As a leader, I’m doing as often as I’m thinking strategically. There are flights to catch. Meetings to get to. Events to attend. But suddenly I find myself working from a single location during this pandemic. And time in transit has shifted into time to reflect.
With some of this re-found time, I thought I’d consider a subject close to my heart. And unpick what 20 years of managing high-performing teams has taught me. After all, there’s a power in writing down reflections. It reinforces learning. I generally take what I’ve been fortunate enough to learn from others or my own experience and pass it on.
Let’s start with the fundamentals. As a leader, I’m in the business of success. And success comes from talent. However, understanding what talent I have is only the first step. I have still got to nurture and motivate people. Turning potential into high performance is a crucial part of my role.
The good news is, high performers have an appetite to learn. How far they progress depends on how I can feed that hunger. So, here are some bite-sized principles for sustaining teams that succeed.
Achievement Starts with Belief
Every high performing person has been coached at some point to go beyond what they think is possible. This means, as their manager, I need to have more belief in them than they have in themselves. I then need to set targets that stretch them and give them the confidence to change from high potential to high performer.
Alongside belief in individuals, it’s also key to create an environment of trust. I often find that highly successful people are very good at asking for and gaining support. I promote this by using methods like a buddy system or the open sharing of best practices. I like to create an environment where it’s encouraged to ask for help, spurring my team into a habit of helping each other, from there the strength of the team can quickly grow.
Success is Built on Structure
Belief will only count for something if it’s backed up by structure. This could be the overall purpose or common set of standards I give my team. Or it could be the processes and targets I’ve put in place for individuals to reimagine themselves. Actions like turning their CV into an infographic – to grow their self-awareness. Or getting them to say out loud what they want to achieve. Or finding an opportunity for them to achieve their aim and supporting them through it. I once used techniques like this to coach a salesperson to his first $10m deal. At the heart of his progress was confidence and an understanding of why he was being successful.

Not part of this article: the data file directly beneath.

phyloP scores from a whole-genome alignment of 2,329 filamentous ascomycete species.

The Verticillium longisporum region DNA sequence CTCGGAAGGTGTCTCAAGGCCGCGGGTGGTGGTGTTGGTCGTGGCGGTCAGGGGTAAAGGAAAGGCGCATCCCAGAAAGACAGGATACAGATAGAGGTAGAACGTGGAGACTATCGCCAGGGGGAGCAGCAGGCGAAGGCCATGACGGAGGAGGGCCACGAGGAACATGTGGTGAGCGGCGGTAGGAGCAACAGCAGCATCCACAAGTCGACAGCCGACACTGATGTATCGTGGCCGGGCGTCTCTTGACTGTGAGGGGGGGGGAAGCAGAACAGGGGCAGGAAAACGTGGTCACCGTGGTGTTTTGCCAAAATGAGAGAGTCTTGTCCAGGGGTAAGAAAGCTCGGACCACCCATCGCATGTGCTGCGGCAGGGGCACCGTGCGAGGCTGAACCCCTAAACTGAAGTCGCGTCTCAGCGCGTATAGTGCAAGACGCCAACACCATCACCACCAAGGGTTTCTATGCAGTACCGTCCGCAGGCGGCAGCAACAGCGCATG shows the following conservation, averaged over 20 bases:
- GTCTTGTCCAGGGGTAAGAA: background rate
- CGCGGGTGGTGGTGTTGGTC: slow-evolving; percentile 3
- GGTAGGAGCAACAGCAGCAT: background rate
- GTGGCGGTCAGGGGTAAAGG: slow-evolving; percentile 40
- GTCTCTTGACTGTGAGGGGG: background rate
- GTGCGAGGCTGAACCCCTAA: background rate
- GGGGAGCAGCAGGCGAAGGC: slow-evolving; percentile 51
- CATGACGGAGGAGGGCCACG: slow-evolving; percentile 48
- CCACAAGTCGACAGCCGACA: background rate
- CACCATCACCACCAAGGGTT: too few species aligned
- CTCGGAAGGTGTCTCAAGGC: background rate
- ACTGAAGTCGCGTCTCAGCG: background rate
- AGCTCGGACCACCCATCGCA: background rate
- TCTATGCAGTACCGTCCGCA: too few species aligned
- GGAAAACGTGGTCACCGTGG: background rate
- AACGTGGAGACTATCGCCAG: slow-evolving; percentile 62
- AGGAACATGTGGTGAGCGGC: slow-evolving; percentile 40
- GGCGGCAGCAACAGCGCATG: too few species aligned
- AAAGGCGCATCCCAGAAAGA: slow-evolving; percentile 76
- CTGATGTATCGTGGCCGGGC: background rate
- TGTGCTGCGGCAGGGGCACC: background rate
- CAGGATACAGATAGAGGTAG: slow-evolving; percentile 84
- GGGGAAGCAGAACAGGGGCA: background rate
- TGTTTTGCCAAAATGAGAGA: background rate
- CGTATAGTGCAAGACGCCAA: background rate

While I put the structure in place for his progress, I did not micromanage him. High performers need autonomy and space to thrive too.
Motivate Through Real Progress (Not Selected Reality)
Progress is inspiring. So, I look for examples of it every week and use these to motivate my team. This could be results. But it could also be better behaviours.
What if progress is slow? Avoid the temptation to take data points out of context and use selected or interpreted reality. Always stick to the facts and how they relate to KPIs. Otherwise, you risk misleading people about the progress they’re making.
Raise Standards. Retain Clarity.
No one ever jumped higher because someone lowered the bar. Ask any high performer which managers helped them get where they are today, and they’ll reel off a name or two without hesitation. And it won’t be the ones who were easiest on them.
I set high standards and hold on to them. Then, I’m crystal clear about what I expect from my team because ultimately, I believe you get the performance levels you tolerate.
Lead by Example
If you set high standards, you need to live up to those standards. I make myself accountable too. Conduct effective one to ones. Be ready for meetings and complete your actions. In the end, as a leader, I’m the biggest influence on my team. Remember, standards are not just about results. It’s how you get there. Behaviour breeds behaviour and I always try to behave in such a way to inspire my team.
I think it is important to lead by example, people will follow if they believe in you, but it is just as important to show you’re a follower too. Most managers have their own leaders. So, I like to demonstrate how I am supporting the aims of the business and its leadership.
The Rewards of Fulfilling Potential
Committing to helping people be the best they can be is not an easy path. It takes time and effort and organisation. And exacting standards. I like to coach before befriending, which involves having challenging and direct conversations. But helping people do their best work will improve employees’ confidence, fulfillment, and team success in the long run.
Got your own tips on creating high performance? Or thoughts on my thoughts? Add a comment below.
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